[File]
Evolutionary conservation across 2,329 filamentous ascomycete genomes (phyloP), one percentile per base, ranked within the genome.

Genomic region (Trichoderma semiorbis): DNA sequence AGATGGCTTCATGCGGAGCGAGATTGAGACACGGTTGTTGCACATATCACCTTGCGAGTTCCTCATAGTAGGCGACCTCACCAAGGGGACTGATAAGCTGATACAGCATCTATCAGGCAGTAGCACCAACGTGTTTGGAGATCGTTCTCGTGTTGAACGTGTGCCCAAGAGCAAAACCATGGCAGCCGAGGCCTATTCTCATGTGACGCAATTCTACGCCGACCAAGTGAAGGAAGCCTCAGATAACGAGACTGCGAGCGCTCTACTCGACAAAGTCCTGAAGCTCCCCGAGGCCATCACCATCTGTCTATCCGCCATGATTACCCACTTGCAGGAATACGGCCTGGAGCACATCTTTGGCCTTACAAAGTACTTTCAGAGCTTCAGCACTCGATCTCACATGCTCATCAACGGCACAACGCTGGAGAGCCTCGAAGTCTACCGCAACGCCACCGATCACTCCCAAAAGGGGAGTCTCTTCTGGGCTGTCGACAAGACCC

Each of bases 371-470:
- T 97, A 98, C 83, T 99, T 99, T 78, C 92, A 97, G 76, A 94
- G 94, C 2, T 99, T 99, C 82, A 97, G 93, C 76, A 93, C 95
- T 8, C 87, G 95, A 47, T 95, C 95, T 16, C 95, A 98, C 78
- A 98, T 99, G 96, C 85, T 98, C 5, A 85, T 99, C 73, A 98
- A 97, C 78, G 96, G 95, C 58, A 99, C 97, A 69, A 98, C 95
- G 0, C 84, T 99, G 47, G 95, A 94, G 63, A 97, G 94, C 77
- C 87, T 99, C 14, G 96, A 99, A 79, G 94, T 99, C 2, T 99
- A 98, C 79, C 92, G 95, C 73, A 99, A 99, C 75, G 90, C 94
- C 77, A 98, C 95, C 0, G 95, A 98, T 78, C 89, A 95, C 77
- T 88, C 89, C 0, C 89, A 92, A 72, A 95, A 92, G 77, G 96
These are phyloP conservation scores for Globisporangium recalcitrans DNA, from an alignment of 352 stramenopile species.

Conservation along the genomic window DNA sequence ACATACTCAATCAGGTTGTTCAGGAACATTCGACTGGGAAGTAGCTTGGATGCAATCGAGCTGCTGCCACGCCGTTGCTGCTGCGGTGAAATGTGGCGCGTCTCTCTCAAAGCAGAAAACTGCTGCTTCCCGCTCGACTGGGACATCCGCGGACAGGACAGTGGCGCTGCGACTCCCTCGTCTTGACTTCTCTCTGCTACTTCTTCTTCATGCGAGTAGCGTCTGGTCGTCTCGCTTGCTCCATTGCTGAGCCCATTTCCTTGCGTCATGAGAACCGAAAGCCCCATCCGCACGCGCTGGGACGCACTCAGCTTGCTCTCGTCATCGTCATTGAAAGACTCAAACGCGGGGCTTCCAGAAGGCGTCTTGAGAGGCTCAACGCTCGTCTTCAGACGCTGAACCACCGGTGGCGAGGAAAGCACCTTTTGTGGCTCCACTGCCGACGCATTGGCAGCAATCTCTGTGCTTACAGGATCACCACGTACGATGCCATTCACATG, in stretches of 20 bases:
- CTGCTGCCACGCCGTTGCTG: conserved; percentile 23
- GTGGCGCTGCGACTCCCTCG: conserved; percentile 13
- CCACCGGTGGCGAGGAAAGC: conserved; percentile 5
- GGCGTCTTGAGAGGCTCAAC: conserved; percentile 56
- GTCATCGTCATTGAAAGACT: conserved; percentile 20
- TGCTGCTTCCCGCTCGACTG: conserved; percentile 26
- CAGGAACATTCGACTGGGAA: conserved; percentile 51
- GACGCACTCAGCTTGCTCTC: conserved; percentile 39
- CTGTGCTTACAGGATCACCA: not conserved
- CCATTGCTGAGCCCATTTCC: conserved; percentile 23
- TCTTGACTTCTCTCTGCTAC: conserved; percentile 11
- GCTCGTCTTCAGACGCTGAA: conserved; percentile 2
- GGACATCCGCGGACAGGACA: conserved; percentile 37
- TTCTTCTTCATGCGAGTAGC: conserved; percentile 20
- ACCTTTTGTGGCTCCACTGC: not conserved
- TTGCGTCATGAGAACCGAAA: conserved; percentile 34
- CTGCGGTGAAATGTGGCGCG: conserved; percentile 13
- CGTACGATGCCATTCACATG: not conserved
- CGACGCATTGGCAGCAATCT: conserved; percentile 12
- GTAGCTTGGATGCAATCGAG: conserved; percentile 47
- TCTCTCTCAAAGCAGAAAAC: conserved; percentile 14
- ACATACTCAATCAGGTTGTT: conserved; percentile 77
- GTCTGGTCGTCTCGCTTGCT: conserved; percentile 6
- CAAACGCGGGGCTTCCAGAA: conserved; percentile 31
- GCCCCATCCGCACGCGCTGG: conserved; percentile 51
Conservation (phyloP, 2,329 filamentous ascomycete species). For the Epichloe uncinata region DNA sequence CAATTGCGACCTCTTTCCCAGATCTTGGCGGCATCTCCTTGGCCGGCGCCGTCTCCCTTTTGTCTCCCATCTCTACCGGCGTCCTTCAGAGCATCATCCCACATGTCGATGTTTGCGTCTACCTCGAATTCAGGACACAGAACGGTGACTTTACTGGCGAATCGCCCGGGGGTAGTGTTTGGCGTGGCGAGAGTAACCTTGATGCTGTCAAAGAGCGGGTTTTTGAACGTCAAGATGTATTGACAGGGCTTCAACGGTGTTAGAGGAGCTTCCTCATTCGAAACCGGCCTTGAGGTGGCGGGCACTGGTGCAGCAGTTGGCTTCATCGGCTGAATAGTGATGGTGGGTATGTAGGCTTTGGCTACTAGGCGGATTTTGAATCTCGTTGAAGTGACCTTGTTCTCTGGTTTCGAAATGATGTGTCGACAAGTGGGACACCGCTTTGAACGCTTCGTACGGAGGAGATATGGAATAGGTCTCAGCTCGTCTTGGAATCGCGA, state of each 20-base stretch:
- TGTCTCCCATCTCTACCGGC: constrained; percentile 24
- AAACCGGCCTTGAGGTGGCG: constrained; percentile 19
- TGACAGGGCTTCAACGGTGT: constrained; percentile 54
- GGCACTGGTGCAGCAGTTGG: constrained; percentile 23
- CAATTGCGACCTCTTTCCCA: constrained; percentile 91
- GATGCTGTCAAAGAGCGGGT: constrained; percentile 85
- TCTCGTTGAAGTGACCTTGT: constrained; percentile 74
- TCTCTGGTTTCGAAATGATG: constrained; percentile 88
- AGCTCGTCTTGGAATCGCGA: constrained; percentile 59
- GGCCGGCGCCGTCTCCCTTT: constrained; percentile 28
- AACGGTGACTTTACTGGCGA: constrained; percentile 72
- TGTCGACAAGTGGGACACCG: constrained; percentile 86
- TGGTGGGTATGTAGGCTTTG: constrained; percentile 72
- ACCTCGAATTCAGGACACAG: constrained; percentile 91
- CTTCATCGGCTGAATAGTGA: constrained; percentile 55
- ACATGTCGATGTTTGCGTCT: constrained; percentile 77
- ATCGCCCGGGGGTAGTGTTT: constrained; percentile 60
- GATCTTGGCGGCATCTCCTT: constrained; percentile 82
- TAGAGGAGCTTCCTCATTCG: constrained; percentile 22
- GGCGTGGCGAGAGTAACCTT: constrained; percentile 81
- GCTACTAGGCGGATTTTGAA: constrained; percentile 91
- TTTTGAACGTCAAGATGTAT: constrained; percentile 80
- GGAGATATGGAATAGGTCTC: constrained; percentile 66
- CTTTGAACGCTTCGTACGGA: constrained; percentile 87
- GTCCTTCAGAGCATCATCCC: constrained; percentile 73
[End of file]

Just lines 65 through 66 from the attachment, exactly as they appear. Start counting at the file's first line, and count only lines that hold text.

- CTTTGAACGCTTCGTACGGA: constrained; percentile 87
- GTCCTTCAGAGCATCATCCC: constrained; percentile 73